4.  Bring a cooler.  We are now the owners of a mini-cooler that lives in the trunk of our car.  You might just find some delicious local delicacies you’ll want to bring home.

our beer and cheese haul from Wisconsin!

5.  Investigate. Don’t be afraid to walk in to an establishment, take a peek and turn right around.  If you go in and and realize that it’s not for you, don’t be shy about turning around and walking out.  It’s your vacation, you want to enjoy it . You’ll probably never see them again, so who cares what they think! 

6.  The Internet can be misleading.    You can trust reviews online, such as Yelp, to a certain extent.  But ssometimes it’s just better to go and see for yourself.  What may have had a bad review might just please your taste buds.  Names can be misleading, and so can addresses, and even hours of operation.  Check it out in person, and you might find what you're looking for... and if not, then see  # 5 again.

If you're doing any traveling this holiday season, or any time at all, have fun be safe and remember #2:  be flexible!!  


Monday, December 10, 2012

Soup for Studying!

The fall semester is coming to a close, and I too have been doing what Cara called "survival" cooking most nights.  I wanted to make sure I had plenty to eat while I was cranking out those final papers so last night I made a simple, yet delicious savory butternut squash soup.  This easy soup was done in less than an hour.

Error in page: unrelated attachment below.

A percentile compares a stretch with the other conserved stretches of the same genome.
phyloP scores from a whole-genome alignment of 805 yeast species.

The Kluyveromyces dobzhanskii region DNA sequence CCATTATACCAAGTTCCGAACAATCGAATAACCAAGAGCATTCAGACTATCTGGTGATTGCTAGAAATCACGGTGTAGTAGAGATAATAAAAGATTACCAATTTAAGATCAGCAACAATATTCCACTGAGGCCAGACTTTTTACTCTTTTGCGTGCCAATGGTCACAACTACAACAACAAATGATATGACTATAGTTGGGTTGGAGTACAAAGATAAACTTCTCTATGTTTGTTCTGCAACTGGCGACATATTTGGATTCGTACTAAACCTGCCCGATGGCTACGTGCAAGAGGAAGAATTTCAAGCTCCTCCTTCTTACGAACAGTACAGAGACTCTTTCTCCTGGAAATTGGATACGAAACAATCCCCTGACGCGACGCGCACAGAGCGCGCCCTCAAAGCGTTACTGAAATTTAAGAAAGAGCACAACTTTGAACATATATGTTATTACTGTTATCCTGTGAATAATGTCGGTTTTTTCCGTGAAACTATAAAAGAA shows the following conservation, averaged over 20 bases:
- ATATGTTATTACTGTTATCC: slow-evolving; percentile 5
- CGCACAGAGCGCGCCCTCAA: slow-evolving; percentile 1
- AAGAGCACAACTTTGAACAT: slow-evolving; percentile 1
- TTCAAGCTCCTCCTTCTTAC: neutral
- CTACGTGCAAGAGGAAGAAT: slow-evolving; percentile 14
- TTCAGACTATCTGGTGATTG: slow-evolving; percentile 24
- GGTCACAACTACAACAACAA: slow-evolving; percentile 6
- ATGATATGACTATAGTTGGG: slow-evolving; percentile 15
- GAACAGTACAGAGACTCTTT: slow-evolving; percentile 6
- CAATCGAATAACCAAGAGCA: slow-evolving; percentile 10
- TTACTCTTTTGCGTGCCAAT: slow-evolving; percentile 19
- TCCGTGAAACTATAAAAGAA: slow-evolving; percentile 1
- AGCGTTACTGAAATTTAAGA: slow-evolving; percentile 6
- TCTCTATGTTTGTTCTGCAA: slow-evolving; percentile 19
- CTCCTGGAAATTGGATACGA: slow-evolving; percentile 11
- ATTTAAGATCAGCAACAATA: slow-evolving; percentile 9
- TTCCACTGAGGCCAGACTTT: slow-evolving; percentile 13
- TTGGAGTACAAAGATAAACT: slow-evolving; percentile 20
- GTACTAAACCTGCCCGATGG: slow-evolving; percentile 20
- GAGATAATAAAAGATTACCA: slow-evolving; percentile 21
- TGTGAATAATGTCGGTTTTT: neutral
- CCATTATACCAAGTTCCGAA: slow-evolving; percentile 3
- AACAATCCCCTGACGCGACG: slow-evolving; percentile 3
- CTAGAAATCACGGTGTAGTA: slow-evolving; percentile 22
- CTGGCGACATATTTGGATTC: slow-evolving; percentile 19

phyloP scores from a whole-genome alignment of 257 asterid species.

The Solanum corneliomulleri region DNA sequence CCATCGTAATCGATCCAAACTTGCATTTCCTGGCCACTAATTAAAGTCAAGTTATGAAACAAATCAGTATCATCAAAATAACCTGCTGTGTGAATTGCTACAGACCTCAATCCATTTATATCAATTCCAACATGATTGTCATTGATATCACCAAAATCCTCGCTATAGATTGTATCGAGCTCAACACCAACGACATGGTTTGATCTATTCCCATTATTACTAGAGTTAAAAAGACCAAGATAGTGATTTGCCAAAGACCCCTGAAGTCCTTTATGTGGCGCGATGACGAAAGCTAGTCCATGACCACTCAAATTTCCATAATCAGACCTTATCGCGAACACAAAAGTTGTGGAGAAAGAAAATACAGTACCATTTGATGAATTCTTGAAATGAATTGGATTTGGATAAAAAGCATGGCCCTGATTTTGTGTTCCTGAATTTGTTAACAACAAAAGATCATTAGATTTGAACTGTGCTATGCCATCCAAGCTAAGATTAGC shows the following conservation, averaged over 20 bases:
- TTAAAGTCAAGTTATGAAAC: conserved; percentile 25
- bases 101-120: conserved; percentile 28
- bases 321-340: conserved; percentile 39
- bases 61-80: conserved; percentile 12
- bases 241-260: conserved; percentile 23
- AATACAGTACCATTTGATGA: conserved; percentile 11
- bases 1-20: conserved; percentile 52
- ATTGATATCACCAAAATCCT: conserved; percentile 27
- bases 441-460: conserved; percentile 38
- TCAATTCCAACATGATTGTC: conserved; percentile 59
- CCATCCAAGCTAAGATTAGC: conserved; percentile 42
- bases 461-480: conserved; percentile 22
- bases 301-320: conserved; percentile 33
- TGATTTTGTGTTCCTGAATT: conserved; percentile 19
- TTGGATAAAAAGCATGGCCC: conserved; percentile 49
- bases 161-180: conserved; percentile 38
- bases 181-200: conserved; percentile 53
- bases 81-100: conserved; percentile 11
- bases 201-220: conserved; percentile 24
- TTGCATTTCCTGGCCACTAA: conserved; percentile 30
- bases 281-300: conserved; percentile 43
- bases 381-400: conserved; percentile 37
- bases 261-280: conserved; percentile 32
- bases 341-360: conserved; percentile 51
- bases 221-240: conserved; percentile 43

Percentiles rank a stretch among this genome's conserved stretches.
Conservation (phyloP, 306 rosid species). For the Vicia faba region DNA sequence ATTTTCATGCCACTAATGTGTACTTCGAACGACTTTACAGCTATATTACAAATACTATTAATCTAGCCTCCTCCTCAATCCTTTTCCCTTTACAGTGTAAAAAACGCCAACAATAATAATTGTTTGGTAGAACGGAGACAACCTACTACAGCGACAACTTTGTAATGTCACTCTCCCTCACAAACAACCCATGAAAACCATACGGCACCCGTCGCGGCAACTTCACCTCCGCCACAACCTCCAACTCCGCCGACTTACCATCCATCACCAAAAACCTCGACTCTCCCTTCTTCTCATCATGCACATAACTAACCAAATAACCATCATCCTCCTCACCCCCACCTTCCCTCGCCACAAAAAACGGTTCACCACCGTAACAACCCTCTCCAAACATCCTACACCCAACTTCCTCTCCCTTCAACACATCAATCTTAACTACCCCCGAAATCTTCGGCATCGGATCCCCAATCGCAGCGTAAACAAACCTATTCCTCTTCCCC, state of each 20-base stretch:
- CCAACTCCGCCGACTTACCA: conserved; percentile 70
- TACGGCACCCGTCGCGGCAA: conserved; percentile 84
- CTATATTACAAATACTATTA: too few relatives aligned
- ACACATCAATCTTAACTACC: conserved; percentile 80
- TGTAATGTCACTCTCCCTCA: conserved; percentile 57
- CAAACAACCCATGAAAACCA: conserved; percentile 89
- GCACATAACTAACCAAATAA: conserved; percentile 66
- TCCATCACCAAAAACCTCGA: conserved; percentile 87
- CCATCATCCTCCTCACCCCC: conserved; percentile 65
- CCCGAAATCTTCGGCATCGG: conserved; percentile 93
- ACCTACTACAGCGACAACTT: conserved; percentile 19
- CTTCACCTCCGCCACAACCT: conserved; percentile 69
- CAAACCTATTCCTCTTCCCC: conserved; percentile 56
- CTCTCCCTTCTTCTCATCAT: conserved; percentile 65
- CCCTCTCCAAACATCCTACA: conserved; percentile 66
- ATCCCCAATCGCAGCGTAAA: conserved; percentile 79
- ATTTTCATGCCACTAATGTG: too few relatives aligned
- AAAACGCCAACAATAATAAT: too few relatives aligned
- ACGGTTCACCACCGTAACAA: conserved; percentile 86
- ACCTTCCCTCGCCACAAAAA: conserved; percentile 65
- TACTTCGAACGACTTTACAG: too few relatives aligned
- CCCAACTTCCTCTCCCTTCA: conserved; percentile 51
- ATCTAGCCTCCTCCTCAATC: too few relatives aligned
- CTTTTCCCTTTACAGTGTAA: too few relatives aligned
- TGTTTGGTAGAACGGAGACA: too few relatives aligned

1 1.5 pound butternut squash, peeled, seeded and cut into small cubes
16 oz. of vegetable broth
1/2 yellow onion, diced
2 tsp. garam masala
1 tsp. curry powder
1/3 C light coconut milk
olive oil
salt and pepper

heat olive oil in a large soup pot.
add onions, salt and pepper and cook until onions are soft and fragrant.
add squash and cook for a few minutes before adding seasoning and broth.
reduce heat to medium/low and cover, simmering for about 20 minutes until squash is soft.

carefully transfer your soup to a blender (the real deal, this is not a job for your immersion blender... I found it to be way easier in the real blender after I tried mashing the whole pot of squash with my immersion blender) and puree until it reaches the desired consistency.  Add coconut milk and stir or blend.

This made 3 16 oz. ball jars full of soup to stock in the fridge!  Re-heat for about two minutes in the microwave and voila!  Lunch!!

Here's what it really looked like on my desk, next to my computer, as I ate lunch.